The problem with mergers is this: They paralyze the newly combined, supposedly stronger company for years. A merger means that two companies become one company that will be busy with figuring out its new self for some time.
Even more problematic is a merger that not just brings two different company cultures together but is also seen be one side as a hostile takeover – with the other side maybe even seeing it the same way?
The problem here is even more severe as the online retail market itself is a tumultous growth market, making standing still especially costly.
Luxury brands and consumers alike are rapidly embracing e-commerce and we see the luxury industry’s penetration of the online market doubling within the next five years.
This presents a big opportunity, but also a big challenge for the Yoox Net-a-Porter Group, the world’s largest luxury e-commerce platform following the merger of Yoox and Net-a-Porter in 2015. The company’s main banners may well have all bases covered, with Net-a-Porter serving the in-season, full price market and Yoox targeting the off-season side. But by now the big luxury brands have learned their lesson and are putting more and more resource and attention into developing their own online operations. At the same time, in such an attractive market, newcomers with new business models are bound to emerge. This is what we are seeing today. […]
[For Yoox] there is a risk that luxury brands decide to move away from the more visible online off-price channel and manage their own discounting. […]
But Net-a-Porter was established at a time when luxury goods brands knew little about online, were avoiding the channel and had little in the way of in-house capabilities. As a result, the early aggregators, of which Net-a-Porter was the pioneer, built a traditional wholesale business model that echoed traditional department stores, buying and pushing out merchandise to customers.
Brands on one side, which have more business opportunities online now then they did a few years ago, new online fashion companies on the other side with different approaches trying to fill different needs:
New models are emerging that potentially fit better with the strategies of luxury brands.
One such model is operated by Farfetch. Unlike established aggregator peers, Farfetch is a platform player, aggregating the inventory of its boutique partners without holding any inventory itself. Instead, Farfetch’s algorithm directs orders to boutiques that hold the inventory and are linked to a local fulfilment network. An order placed by a customer is directed to a boutique based on proximity, cost of delivery and the boutique’s fulfilment record.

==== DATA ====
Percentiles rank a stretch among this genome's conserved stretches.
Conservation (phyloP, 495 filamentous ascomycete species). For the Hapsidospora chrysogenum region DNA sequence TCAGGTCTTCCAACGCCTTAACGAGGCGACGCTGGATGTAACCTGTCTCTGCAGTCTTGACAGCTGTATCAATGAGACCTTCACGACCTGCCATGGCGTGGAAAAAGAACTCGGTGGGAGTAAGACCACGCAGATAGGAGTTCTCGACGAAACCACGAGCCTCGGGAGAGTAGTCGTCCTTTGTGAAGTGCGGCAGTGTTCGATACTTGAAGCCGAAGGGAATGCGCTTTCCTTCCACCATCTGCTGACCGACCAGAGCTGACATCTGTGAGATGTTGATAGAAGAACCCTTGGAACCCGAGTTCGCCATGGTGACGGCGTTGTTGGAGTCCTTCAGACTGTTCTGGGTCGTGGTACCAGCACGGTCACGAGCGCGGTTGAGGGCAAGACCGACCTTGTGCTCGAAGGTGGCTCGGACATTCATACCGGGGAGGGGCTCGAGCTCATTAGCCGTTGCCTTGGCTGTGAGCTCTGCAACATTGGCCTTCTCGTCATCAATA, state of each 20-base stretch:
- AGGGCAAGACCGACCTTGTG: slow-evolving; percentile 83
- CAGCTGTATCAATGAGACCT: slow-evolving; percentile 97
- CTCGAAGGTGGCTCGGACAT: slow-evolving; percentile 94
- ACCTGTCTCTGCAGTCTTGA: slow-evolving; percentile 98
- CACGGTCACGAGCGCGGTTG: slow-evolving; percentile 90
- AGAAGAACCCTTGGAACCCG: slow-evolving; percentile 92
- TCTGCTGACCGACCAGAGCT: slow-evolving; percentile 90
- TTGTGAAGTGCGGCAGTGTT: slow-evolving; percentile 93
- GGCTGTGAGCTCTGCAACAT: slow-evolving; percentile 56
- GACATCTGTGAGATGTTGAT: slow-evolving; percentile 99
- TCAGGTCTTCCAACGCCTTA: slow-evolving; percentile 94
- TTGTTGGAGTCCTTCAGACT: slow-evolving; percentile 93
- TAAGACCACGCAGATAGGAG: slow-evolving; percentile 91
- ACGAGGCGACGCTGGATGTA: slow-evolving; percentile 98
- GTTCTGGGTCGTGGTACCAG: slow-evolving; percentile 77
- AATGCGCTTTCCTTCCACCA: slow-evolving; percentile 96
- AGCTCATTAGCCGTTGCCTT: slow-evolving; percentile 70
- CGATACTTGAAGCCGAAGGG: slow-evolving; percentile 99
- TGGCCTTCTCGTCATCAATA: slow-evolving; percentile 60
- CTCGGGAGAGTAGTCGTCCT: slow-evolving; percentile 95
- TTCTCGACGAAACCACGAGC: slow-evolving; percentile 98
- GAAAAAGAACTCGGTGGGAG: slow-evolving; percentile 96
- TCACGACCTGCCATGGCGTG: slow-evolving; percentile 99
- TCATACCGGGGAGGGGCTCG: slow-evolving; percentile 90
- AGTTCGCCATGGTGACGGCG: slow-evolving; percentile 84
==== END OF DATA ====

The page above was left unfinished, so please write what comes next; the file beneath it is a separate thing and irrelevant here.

The Farfetch model is certainly working: the company is growing at 60 percent per year and looks to be on course to overtake Net-a-Porter as the largest online aggregator within 24 months. Meanwhile, in a changing market and against increasingly aggressive competitors, the Yoox Net-a-Porter group is ceding market share. Indeed, at a time when the company is having to manage its challenging merger, we fear Yoox Net-a-Porter risks being left behind by the industry’s changes.
Even more than Farfetch, it is the other online fashion players that aren’t standing still and thus moving the online fashion market forward.
Zalando, which is slowly but surely building a portfolio of consumer facing brands/services to serve any need: From mobile marketplaces like Fleek and Movmnt to Zalon (personalized curation by stylists) and Zalando Lounge (shopping club) and, most likely in the not so distant future, as well a service aimed specifically at luxury fashion.
Vente-Privee, which is buying shopping clubs all over Europe:
- Privalia in Spain
- Designers & Friends in Denmark
- Eboutic in Switzerland
- Vente-Exclusive in Belgium
- Zlote Wyprzedaze in Poland
The online fashion market in Europe has emerged the one of the fastest moving and growing e-commerce markets, surprisingly.
In that environment, when a year becomes an eternity, mergers, time and energy consuming as they are, don’t seem to be the best course of action.
- Yoox Net-a-Porter Group Grows to €1.87 Billion (+12.4%) in 2016
- A “Fast Forward” Strategy for 2020 & (Still) Trouble at Yoox Net-a-Porter
- Behind The Scenes of The Merger of Net-a-Porter And Yoox
- Rent the Runway, the ‘Netflix for Dresses’, Becomes Profitable Thanks to Fashion Subscriptions
- Stock Market Star Boohoo Is Expanding With Acquisitions of PrettyLittleThing & Nasty Gal
- How The Hut Group Became the Latest British E-Commerce Star
- What Asos is Doing Technologically and in Mobile
- zLabels Are Responsible for 10-15% of Zalando’s Revenues, Will Be Available at Asos, Amazon and Others Going Forward
- How Zalando Views Machine Learning and AI Disrupting the Fashion Industry
- Zalando Breaks €1 Billion Bar in Q4, Grows to €3.6 billion (+23%) in 2016